High Visibility Standards


This standard explains the use of hi-visibility fabrics and retroreflective materials. It specifies the chromaticity levels to which fabrics need to be dyed in terms of performance and atmospheric pressures in order to comply safety standards. Natural fibre garments have a lower chromaticity level due to the nature of the fabric. However, only when a polyester garment is deemed a risk to the wearer in certain applications, should cotton or wool be worn in its place.

Class F = Daytime fluorescent
Class R = Retroreflective material
Class RF = Retroreflective and fluorescent
Class NF = High daytime visibility NON Fluorescent


This standard refers to how a garment is constructed using fabrics compliant to 1906.4 above. There has to be over 0.2m2 of unbroken fluoro fabric on both the front and back of a garment in the upper torso (not including the sleeves). The fluoro must not be broken with non fluoro fabric within the 0.2m2 area on both the front and back from the top of the shoulders to the waist and MUST encircle the body up to that measurement, so no full side panels up to armpit level are permitted. This standard also explains the position of the retroreflective tapes on the garment and the width and quantity used. These tapes should not detract from the 0.2m2 measurement required.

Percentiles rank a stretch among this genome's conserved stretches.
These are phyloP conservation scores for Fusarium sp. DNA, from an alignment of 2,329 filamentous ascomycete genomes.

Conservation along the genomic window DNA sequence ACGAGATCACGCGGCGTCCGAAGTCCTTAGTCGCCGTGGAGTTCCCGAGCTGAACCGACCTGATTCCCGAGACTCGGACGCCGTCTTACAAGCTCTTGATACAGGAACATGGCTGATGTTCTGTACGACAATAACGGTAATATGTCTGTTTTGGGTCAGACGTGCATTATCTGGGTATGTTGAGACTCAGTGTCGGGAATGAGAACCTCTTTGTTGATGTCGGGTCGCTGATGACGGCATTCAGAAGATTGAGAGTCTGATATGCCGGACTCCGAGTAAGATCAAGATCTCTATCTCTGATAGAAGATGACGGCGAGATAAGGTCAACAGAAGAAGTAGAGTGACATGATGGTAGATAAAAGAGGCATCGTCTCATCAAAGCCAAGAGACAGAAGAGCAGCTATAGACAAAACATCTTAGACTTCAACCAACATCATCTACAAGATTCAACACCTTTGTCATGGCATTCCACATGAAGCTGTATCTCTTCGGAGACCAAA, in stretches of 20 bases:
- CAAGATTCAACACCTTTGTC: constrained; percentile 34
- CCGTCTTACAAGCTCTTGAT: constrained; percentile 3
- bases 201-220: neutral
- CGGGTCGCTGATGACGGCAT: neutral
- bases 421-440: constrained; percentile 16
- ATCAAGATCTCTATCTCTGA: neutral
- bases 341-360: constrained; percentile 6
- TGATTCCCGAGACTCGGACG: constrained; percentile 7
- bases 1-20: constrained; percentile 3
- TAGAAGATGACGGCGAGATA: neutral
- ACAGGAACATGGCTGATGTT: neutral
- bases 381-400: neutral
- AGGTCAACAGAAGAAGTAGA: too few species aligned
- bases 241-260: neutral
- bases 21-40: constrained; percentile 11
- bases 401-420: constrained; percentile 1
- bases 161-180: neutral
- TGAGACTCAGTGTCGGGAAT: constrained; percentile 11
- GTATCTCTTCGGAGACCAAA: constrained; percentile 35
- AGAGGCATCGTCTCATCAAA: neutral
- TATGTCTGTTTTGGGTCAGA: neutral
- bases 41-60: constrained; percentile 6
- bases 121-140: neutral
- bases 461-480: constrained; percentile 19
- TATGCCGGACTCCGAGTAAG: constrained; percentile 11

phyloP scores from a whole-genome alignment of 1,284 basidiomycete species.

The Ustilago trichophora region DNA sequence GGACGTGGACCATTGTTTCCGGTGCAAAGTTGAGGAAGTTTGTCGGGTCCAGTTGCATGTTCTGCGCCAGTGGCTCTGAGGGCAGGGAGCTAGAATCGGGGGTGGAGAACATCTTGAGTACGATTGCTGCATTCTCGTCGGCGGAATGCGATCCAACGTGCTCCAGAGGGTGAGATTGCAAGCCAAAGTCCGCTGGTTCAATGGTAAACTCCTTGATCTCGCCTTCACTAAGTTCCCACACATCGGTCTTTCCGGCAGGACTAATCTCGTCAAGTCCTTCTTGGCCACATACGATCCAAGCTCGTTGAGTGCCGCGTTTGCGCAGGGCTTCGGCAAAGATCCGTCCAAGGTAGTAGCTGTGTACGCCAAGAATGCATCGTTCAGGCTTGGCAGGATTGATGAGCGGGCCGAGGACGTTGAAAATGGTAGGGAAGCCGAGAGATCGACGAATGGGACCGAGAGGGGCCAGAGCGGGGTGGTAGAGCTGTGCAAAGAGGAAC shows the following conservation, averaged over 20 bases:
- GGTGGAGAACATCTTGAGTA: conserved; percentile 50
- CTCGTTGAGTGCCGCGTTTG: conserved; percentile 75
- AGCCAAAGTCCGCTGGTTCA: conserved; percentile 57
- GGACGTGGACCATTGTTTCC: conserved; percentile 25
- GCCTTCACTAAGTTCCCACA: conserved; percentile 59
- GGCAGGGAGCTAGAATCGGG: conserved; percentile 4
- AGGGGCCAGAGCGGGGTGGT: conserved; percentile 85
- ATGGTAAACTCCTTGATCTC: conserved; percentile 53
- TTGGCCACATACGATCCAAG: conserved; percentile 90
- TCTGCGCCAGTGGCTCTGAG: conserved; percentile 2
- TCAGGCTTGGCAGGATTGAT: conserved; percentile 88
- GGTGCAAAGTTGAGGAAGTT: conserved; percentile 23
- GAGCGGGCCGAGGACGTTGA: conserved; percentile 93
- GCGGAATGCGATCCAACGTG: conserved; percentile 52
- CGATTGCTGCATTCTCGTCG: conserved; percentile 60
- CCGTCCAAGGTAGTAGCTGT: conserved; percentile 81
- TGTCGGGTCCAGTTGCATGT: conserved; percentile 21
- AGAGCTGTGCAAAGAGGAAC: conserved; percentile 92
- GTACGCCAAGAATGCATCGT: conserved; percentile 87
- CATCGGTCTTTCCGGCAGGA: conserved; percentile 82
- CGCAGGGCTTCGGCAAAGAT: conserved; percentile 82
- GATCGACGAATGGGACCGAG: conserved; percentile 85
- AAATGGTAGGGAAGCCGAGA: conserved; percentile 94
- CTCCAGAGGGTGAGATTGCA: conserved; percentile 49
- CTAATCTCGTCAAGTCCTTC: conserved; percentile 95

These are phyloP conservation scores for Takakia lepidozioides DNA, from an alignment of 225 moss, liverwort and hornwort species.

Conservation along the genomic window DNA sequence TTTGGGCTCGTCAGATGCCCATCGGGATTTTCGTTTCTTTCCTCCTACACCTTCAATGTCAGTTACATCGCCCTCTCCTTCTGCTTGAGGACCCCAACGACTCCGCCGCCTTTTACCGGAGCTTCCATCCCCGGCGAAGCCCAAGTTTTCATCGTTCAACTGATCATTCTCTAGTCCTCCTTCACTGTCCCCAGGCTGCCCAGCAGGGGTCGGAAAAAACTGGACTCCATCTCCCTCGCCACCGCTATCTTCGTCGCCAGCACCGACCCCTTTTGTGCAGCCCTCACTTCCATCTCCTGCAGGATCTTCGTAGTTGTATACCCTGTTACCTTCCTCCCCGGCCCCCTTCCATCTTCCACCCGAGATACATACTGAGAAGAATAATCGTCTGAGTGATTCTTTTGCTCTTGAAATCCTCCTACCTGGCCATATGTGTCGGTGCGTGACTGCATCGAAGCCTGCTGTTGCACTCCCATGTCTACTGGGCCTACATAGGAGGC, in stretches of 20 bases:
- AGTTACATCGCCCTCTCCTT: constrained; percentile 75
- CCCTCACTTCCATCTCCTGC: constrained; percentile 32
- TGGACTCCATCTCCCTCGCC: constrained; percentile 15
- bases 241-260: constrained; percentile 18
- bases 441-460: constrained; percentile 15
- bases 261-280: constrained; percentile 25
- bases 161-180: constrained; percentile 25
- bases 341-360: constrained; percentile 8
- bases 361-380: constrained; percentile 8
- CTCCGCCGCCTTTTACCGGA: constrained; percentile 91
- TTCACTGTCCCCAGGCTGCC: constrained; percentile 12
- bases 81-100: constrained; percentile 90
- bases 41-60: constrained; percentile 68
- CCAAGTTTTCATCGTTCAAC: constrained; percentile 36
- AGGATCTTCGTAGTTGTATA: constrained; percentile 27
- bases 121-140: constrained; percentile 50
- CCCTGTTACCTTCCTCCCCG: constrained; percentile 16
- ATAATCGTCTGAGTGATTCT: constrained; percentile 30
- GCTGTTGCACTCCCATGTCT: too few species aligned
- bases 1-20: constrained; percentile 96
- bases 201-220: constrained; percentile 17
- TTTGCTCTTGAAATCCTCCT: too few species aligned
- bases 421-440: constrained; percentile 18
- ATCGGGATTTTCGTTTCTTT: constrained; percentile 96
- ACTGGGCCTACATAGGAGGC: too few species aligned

Class D = Daytime use
Class N = Night time use using retroreflective material
Class D/N = Day/night use


This standard refers to the capability of a fabric to protect skin against solar ultra violet radiation (known as UPF = ultra violet protection factor). This standard is an additional bonus to the garment rather than an essential requirement for hi-visibility standards but often specified from specific industry users.


Excessively large logos may jeopardise the classification of the garment. Embroidery on wet weather jackets may also impair the waterproofing properties of the garment. Please seek professional advice.